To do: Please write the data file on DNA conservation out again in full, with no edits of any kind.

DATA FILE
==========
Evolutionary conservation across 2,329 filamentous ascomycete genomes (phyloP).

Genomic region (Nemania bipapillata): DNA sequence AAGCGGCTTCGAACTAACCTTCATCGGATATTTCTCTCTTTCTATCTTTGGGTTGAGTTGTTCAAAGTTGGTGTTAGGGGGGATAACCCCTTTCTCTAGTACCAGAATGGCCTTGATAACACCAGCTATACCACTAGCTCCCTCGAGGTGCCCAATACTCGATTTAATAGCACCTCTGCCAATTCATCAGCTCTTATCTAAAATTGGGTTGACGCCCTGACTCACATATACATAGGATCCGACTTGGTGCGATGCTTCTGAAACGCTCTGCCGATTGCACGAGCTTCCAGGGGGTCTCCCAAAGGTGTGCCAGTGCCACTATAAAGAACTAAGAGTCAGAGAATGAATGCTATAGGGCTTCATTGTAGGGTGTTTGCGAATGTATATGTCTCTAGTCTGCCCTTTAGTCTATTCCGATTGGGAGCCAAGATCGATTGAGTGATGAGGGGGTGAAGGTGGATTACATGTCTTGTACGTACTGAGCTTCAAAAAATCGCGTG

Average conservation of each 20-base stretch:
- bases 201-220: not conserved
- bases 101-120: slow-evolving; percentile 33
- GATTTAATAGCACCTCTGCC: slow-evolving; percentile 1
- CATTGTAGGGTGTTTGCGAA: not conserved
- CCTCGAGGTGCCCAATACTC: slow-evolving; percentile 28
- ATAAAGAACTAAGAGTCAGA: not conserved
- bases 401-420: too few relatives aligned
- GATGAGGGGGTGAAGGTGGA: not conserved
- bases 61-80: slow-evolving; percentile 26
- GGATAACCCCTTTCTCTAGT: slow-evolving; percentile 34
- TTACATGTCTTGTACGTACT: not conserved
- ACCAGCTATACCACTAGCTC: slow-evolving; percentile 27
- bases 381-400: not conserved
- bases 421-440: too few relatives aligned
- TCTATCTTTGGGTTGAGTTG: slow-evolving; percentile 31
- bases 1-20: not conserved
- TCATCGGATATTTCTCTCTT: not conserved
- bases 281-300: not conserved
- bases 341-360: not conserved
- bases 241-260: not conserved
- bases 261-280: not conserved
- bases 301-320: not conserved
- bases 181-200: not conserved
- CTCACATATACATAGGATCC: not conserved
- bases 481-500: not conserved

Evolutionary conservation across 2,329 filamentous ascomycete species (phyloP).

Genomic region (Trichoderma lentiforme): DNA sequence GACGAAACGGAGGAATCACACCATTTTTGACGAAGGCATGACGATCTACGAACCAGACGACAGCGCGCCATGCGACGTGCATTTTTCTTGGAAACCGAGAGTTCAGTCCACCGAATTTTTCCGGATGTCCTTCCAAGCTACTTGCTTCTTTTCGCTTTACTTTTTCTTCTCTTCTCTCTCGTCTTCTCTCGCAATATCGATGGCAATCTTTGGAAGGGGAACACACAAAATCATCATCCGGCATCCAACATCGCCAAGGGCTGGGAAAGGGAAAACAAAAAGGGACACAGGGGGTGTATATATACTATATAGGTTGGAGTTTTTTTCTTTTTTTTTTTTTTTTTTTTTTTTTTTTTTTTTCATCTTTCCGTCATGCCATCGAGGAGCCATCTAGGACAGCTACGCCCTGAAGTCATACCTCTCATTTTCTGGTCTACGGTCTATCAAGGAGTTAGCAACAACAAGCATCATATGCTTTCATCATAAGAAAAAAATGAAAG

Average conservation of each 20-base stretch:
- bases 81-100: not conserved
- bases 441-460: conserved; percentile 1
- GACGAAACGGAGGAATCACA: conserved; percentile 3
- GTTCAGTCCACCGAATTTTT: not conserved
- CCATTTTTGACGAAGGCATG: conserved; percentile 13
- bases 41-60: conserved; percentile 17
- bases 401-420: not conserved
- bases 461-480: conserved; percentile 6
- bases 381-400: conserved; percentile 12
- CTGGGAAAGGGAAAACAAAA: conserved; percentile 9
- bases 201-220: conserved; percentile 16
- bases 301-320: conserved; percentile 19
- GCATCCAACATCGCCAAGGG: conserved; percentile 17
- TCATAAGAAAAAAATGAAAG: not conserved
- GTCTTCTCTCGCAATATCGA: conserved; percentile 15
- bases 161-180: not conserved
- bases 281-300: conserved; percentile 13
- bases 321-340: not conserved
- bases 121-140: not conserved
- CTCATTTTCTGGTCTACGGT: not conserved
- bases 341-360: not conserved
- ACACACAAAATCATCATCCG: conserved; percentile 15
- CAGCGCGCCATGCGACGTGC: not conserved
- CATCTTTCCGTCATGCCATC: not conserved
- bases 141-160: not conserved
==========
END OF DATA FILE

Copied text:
Evolutionary conservation across 2,329 filamentous ascomycete genomes (phyloP).

Genomic region (Nemania bipapillata): DNA sequence AAGCGGCTTCGAACTAACCTTCATCGGATATTTCTCTCTTTCTATCTTTGGGTTGAGTTGTTCAAAGTTGGTGTTAGGGGGGATAACCCCTTTCTCTAGTACCAGAATGGCCTTGATAACACCAGCTATACCACTAGCTCCCTCGAGGTGCCCAATACTCGATTTAATAGCACCTCTGCCAATTCATCAGCTCTTATCTAAAATTGGGTTGACGCCCTGACTCACATATACATAGGATCCGACTTGGTGCGATGCTTCTGAAACGCTCTGCCGATTGCACGAGCTTCCAGGGGGTCTCCCAAAGGTGTGCCAGTGCCACTATAAAGAACTAAGAGTCAGAGAATGAATGCTATAGGGCTTCATTGTAGGGTGTTTGCGAATGTATATGTCTCTAGTCTGCCCTTTAGTCTATTCCGATTGGGAGCCAAGATCGATTGAGTGATGAGGGGGTGAAGGTGGATTACATGTCTTGTACGTACTGAGCTTCAAAAAATCGCGTG

Average conservation of each 20-base stretch:
- bases 201-220: not conserved
- bases 101-120: slow-evolving; percentile 33
- GATTTAATAGCACCTCTGCC: slow-evolving; percentile 1
- CATTGTAGGGTGTTTGCGAA: not conserved
- CCTCGAGGTGCCCAATACTC: slow-evolving; percentile 28
- ATAAAGAACTAAGAGTCAGA: not conserved
- bases 401-420: too few relatives aligned
- GATGAGGGGGTGAAGGTGGA: not conserved
- bases 61-80: slow-evolving; percentile 26
- GGATAACCCCTTTCTCTAGT: slow-evolving; percentile 34
- TTACATGTCTTGTACGTACT: not conserved
- ACCAGCTATACCACTAGCTC: slow-evolving; percentile 27
- bases 381-400: not conserved
- bases 421-440: too few relatives aligned
- TCTATCTTTGGGTTGAGTTG: slow-evolving; percentile 31
- bases 1-20: not conserved
- TCATCGGATATTTCTCTCTT: not conserved
- bases 281-300: not conserved
- bases 341-360: not conserved
- bases 241-260: not conserved
- bases 261-280: not conserved
- bases 301-320: not conserved
- bases 181-200: not conserved
- CTCACATATACATAGGATCC: not conserved
- bases 481-500: not conserved

Evolutionary conservation across 2,329 filamentous ascomycete species (phyloP).

Genomic region (Trichoderma lentiforme): DNA sequence GACGAAACGGAGGAATCACACCATTTTTGACGAAGGCATGACGATCTACGAACCAGACGACAGCGCGCCATGCGACGTGCATTTTTCTTGGAAACCGAGAGTTCAGTCCACCGAATTTTTCCGGATGTCCTTCCAAGCTACTTGCTTCTTTTCGCTTTACTTTTTCTTCTCTTCTCTCTCGTCTTCTCTCGCAATATCGATGGCAATCTTTGGAAGGGGAACACACAAAATCATCATCCGGCATCCAACATCGCCAAGGGCTGGGAAAGGGAAAACAAAAAGGGACACAGGGGGTGTATATATACTATATAGGTTGGAGTTTTTTTCTTTTTTTTTTTTTTTTTTTTTTTTTTTTTTTTTCATCTTTCCGTCATGCCATCGAGGAGCCATCTAGGACAGCTACGCCCTGAAGTCATACCTCTCATTTTCTGGTCTACGGTCTATCAAGGAGTTAGCAACAACAAGCATCATATGCTTTCATCATAAGAAAAAAATGAAAG

Average conservation of each 20-base stretch:
- bases 81-100: not conserved
- bases 441-460: conserved; percentile 1
- GACGAAACGGAGGAATCACA: conserved; percentile 3
- GTTCAGTCCACCGAATTTTT: not conserved
- CCATTTTTGACGAAGGCATG: conserved; percentile 13
- bases 41-60: conserved; percentile 17
- bases 401-420: not conserved
- bases 461-480: conserved; percentile 6
- bases 381-400: conserved; percentile 12
- CTGGGAAAGGGAAAACAAAA: conserved; percentile 9
- bases 201-220: conserved; percentile 16
- bases 301-320: conserved; percentile 19
- GCATCCAACATCGCCAAGGG: conserved; percentile 17
- TCATAAGAAAAAAATGAAAG: not conserved
- GTCTTCTCTCGCAATATCGA: conserved; percentile 15
- bases 161-180: not conserved
- bases 281-300: conserved; percentile 13
- bases 321-340: not conserved
- bases 121-140: not conserved
- CTCATTTTCTGGTCTACGGT: not conserved
- bases 341-360: not conserved
- ACACACAAAATCATCATCCG: conserved; percentile 15
- CAGCGCGCCATGCGACGTGC: not conserved
- CATCTTTCCGTCATGCCATC: not conserved
- bases 141-160: not conserved